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People Are Infecting Themselves With Parasitic Worms as a Medical Treatment

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Are intestinal worms the next probiotic? Some scientists think so. A growing body of research suggests that infection with helminths, or parasitic worms, may help balance the immune system and reduce inflammation. Some studies suggest that the use of helminths—including hookworms and whipworms—can ease the symptoms of a growing number of medical conditions.

The U.S. Food and Drug Administration (FDA) disagrees. The agency has classified helminthic therapy as an Investigational New Drug (IND). The only people who can dispense INDs are researchers conducting experiments, and even they need special permission. But treatment with the parasites is legal in Mexico, and would-be hosts are crossing the border to get it.

There's clear desperation at work here: A person who is willing to intentionally infect him- or herself with intestinal worms—which affect 2 billion people worldwide and can cause a range of serious illnesses—likely believes they've already exhausted every other option.

So why would anybody do this? 

Autoimmune and inflammatory diseases are on the rise in the U.S. and other wealthy countries. With conditions like allergies, type 1 diabetes, multiple sclerosis, and lupus, a person’s body actually attacks itself. And for many of these people, existing treatment options are just not working. 

Scientists believe that the increase in autoimmune diseases is related to the increase in cleanliness and sterile environments. In order to learn to protect us from all the little nasties out there, the bacteria in our bodies have to meet those nasties. But in a world with antimicrobial hand soap in every public restroom, our bacteria aren’t meeting much of anything. In the absence of challenges, our bacterial ecosystems can get a little lopsided, with too much of certain types of organisms. And, researchers say, that imbalance can send our immune systems into a tailspin. In short, we’re too clean for our own good. 

This hygiene hypothesis, as it’s known, is also the idea behind probiotics. If we supplement our “good” bacteria, the theory goes, we may keep things in check. And some researchers believe the same could be true for helminths. Infection with the parasites activates the immune system in a way that might provide sick people with some relief.

There are a number of ways to take in the parasites. Visitors to helminth therapy clinics may be offered a shot of clear, helminth-infested liquid to drink; the worms might also be applied to their skin. When it comes to hookworms, swallowing the worms sends them quickly to the gut, where they dig in to the stomach lining and begin feeding. Worms that enter the body through the skin first have to enter the bloodstream, wind their way into the heart, and then the lungs. Because the worms irritate lung tissue, some people cough them up at this point, then swallow them again. One way or another, the worms then migrate into the small intestine, where they feed.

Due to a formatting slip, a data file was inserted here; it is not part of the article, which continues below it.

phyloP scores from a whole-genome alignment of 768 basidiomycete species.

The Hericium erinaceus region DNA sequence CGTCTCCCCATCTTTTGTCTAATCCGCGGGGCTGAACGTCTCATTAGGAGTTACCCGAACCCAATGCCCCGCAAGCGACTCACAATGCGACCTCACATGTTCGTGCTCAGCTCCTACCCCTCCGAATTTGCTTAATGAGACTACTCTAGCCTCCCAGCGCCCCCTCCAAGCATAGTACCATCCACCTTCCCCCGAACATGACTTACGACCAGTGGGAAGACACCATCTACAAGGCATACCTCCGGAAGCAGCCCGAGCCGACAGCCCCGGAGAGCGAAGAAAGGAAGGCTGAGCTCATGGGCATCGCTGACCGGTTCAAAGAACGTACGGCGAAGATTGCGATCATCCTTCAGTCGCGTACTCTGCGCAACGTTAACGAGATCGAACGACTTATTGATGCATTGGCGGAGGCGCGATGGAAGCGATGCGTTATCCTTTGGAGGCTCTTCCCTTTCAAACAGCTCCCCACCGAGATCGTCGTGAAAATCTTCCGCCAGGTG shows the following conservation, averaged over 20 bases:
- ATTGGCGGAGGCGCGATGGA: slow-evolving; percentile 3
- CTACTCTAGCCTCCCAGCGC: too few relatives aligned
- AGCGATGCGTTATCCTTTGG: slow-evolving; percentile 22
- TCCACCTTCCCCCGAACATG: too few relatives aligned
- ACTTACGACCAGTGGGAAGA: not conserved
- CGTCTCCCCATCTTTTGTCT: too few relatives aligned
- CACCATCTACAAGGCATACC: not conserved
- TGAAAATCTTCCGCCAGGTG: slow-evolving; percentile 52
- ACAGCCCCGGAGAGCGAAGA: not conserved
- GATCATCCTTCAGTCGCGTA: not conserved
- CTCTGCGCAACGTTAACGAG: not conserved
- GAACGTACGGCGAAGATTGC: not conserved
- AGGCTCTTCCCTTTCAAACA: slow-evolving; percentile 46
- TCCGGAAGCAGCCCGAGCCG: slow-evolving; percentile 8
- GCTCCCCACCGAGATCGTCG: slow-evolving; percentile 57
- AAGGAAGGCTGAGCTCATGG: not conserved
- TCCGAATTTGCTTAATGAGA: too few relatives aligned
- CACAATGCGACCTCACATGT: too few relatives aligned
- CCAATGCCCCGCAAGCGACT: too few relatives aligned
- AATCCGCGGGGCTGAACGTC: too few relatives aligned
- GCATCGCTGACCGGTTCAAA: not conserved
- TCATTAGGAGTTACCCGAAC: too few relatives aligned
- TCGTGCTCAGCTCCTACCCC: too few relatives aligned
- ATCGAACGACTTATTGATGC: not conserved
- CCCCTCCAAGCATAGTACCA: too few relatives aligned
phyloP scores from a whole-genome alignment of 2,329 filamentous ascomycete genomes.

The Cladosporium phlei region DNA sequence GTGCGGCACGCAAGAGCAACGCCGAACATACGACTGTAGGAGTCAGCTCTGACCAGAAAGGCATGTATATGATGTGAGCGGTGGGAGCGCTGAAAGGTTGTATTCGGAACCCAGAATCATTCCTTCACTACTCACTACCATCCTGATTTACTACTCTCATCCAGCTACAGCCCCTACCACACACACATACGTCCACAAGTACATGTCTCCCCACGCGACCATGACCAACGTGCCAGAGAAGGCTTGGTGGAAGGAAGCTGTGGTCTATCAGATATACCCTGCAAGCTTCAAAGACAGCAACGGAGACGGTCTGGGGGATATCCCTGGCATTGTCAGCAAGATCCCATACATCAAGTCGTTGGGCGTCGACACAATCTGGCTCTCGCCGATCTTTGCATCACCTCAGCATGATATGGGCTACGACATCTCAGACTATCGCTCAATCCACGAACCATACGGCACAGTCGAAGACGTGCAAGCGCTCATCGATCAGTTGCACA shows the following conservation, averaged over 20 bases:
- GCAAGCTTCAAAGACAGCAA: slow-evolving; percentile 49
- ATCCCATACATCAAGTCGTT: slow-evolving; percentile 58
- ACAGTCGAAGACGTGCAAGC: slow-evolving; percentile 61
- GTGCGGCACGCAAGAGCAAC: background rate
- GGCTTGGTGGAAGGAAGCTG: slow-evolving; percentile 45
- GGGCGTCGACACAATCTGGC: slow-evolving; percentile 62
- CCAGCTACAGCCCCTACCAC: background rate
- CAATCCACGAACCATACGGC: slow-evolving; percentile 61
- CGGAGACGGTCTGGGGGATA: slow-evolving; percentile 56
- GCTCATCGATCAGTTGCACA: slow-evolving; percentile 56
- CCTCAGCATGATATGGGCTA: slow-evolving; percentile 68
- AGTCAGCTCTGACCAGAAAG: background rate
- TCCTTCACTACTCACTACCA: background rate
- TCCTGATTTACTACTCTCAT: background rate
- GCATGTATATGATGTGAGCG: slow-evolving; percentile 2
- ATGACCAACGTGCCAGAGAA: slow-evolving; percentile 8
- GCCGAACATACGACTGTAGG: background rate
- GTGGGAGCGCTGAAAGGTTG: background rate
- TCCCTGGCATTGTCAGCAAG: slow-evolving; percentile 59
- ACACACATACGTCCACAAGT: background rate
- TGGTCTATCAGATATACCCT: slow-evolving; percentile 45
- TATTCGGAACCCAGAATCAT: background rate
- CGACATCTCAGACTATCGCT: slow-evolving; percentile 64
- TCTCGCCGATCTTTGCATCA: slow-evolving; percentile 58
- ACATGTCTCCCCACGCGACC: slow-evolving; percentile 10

Helminth therapy recipients have reported decreases in allergies, inflammation, and pain, but it's hardly instantaneous. “The use of the intestinal worms is typically not a short term solution,” notes the website of a clinic called Worm Therapy. Some people may begin to feel the effects within a few weeks. For others, it may take months or even years. And for some people, it will never work at all.

Science seems fairly split on this one. There are plenty of studies suggesting that helminth therapy can be safe and effective, but most conclude that we just don’t have enough information yet to be sure. 

Gastroenterologist Joel Weinstock has performed a number of helminth experiments on patients with Crohn’s disease. “Nobody got hurt, nobody’s eyes fell out,” Weinstock told Science Notes in 2014. “But it’s still too early to say, ‘Well golly gee, this is going to be better than apple pie.’”

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Can You Really Lose Weight by Pooping? It Depends on What You Eat